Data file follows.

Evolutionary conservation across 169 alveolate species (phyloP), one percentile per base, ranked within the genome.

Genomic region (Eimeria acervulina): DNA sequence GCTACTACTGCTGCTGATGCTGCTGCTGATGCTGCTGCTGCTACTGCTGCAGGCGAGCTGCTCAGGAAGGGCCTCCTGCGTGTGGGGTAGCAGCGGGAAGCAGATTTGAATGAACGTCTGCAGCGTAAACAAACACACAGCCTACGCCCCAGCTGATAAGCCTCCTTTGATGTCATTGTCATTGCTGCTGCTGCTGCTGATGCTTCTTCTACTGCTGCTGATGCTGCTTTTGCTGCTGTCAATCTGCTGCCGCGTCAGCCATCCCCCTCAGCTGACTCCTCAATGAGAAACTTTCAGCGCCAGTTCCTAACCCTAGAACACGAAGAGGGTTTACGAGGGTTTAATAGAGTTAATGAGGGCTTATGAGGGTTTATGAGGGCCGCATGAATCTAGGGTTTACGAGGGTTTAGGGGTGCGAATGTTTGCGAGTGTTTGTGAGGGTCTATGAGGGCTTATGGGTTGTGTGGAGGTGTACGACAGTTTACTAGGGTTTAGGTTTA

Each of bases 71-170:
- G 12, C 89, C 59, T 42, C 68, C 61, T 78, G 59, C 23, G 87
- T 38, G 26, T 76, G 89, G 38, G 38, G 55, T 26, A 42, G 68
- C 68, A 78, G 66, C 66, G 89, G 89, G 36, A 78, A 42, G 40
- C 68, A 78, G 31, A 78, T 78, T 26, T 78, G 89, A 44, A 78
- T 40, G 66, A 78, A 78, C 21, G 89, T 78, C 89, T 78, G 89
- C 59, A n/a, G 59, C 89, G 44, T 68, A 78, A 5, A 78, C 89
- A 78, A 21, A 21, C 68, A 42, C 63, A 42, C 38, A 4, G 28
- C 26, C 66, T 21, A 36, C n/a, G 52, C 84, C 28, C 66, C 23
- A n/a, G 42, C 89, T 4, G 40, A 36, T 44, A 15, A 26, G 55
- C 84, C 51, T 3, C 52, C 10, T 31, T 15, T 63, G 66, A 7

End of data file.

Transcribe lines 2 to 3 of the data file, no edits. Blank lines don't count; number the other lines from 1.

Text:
Genomic region (Eimeria acervulina): DNA sequence GCTACTACTGCTGCTGATGCTGCTGCTGATGCTGCTGCTGCTACTGCTGCAGGCGAGCTGCTCAGGAAGGGCCTCCTGCGTGTGGGGTAGCAGCGGGAAGCAGATTTGAATGAACGTCTGCAGCGTAAACAAACACACAGCCTACGCCCCAGCTGATAAGCCTCCTTTGATGTCATTGTCATTGCTGCTGCTGCTGCTGATGCTTCTTCTACTGCTGCTGATGCTGCTTTTGCTGCTGTCAATCTGCTGCCGCGTCAGCCATCCCCCTCAGCTGACTCCTCAATGAGAAACTTTCAGCGCCAGTTCCTAACCCTAGAACACGAAGAGGGTTTACGAGGGTTTAATAGAGTTAATGAGGGCTTATGAGGGTTTATGAGGGCCGCATGAATCTAGGGTTTACGAGGGTTTAGGGGTGCGAATGTTTGCGAGTGTTTGTGAGGGTCTATGAGGGCTTATGGGTTGTGTGGAGGTGTACGACAGTTTACTAGGGTTTAGGTTTA

Each of bases 71-170: